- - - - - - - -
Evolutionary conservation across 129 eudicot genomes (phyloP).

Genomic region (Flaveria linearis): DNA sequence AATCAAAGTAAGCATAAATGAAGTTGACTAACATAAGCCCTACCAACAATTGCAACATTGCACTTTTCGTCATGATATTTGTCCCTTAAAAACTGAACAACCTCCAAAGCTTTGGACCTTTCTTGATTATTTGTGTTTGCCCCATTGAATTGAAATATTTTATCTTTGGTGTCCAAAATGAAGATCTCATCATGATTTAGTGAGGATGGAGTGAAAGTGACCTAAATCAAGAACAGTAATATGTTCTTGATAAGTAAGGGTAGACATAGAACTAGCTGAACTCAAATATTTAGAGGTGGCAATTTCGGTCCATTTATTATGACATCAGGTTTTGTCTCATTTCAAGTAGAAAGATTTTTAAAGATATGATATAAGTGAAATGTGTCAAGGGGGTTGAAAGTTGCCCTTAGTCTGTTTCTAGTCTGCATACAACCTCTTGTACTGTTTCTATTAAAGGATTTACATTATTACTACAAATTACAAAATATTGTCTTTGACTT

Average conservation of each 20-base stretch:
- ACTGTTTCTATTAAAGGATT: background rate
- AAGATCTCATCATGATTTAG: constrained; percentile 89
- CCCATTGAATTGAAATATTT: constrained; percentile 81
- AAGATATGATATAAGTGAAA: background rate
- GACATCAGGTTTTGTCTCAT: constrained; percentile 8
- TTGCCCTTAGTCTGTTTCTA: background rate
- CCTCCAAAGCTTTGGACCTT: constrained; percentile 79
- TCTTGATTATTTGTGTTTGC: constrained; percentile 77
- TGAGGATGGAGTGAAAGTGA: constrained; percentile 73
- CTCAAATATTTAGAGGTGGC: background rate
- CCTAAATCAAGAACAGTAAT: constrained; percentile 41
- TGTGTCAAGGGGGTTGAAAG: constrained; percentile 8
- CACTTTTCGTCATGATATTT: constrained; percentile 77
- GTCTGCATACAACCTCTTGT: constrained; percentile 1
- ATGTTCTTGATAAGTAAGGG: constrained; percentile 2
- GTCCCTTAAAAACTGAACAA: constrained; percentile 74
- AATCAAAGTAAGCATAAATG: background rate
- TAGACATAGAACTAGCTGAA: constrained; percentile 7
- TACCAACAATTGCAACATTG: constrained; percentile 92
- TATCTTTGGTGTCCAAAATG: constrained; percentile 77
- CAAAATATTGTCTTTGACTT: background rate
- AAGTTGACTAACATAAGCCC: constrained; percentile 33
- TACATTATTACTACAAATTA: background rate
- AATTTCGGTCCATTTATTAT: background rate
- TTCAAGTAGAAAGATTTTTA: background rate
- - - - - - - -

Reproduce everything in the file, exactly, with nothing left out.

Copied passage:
Evolutionary conservation across 129 eudicot genomes (phyloP).

Genomic region (Flaveria linearis): DNA sequence AATCAAAGTAAGCATAAATGAAGTTGACTAACATAAGCCCTACCAACAATTGCAACATTGCACTTTTCGTCATGATATTTGTCCCTTAAAAACTGAACAACCTCCAAAGCTTTGGACCTTTCTTGATTATTTGTGTTTGCCCCATTGAATTGAAATATTTTATCTTTGGTGTCCAAAATGAAGATCTCATCATGATTTAGTGAGGATGGAGTGAAAGTGACCTAAATCAAGAACAGTAATATGTTCTTGATAAGTAAGGGTAGACATAGAACTAGCTGAACTCAAATATTTAGAGGTGGCAATTTCGGTCCATTTATTATGACATCAGGTTTTGTCTCATTTCAAGTAGAAAGATTTTTAAAGATATGATATAAGTGAAATGTGTCAAGGGGGTTGAAAGTTGCCCTTAGTCTGTTTCTAGTCTGCATACAACCTCTTGTACTGTTTCTATTAAAGGATTTACATTATTACTACAAATTACAAAATATTGTCTTTGACTT

Average conservation of each 20-base stretch:
- ACTGTTTCTATTAAAGGATT: background rate
- AAGATCTCATCATGATTTAG: constrained; percentile 89
- CCCATTGAATTGAAATATTT: constrained; percentile 81
- AAGATATGATATAAGTGAAA: background rate
- GACATCAGGTTTTGTCTCAT: constrained; percentile 8
- TTGCCCTTAGTCTGTTTCTA: background rate
- CCTCCAAAGCTTTGGACCTT: constrained; percentile 79
- TCTTGATTATTTGTGTTTGC: constrained; percentile 77
- TGAGGATGGAGTGAAAGTGA: constrained; percentile 73
- CTCAAATATTTAGAGGTGGC: background rate
- CCTAAATCAAGAACAGTAAT: constrained; percentile 41
- TGTGTCAAGGGGGTTGAAAG: constrained; percentile 8
- CACTTTTCGTCATGATATTT: constrained; percentile 77
- GTCTGCATACAACCTCTTGT: constrained; percentile 1
- ATGTTCTTGATAAGTAAGGG: constrained; percentile 2
- GTCCCTTAAAAACTGAACAA: constrained; percentile 74
- AATCAAAGTAAGCATAAATG: background rate
- TAGACATAGAACTAGCTGAA: constrained; percentile 7
- TACCAACAATTGCAACATTG: constrained; percentile 92
- TATCTTTGGTGTCCAAAATG: constrained; percentile 77
- CAAAATATTGTCTTTGACTT: background rate
- AAGTTGACTAACATAAGCCC: constrained; percentile 33
- TACATTATTACTACAAATTA: background rate
- AATTTCGGTCCATTTATTAT: background rate
- TTCAAGTAGAAAGATTTTTA: background rate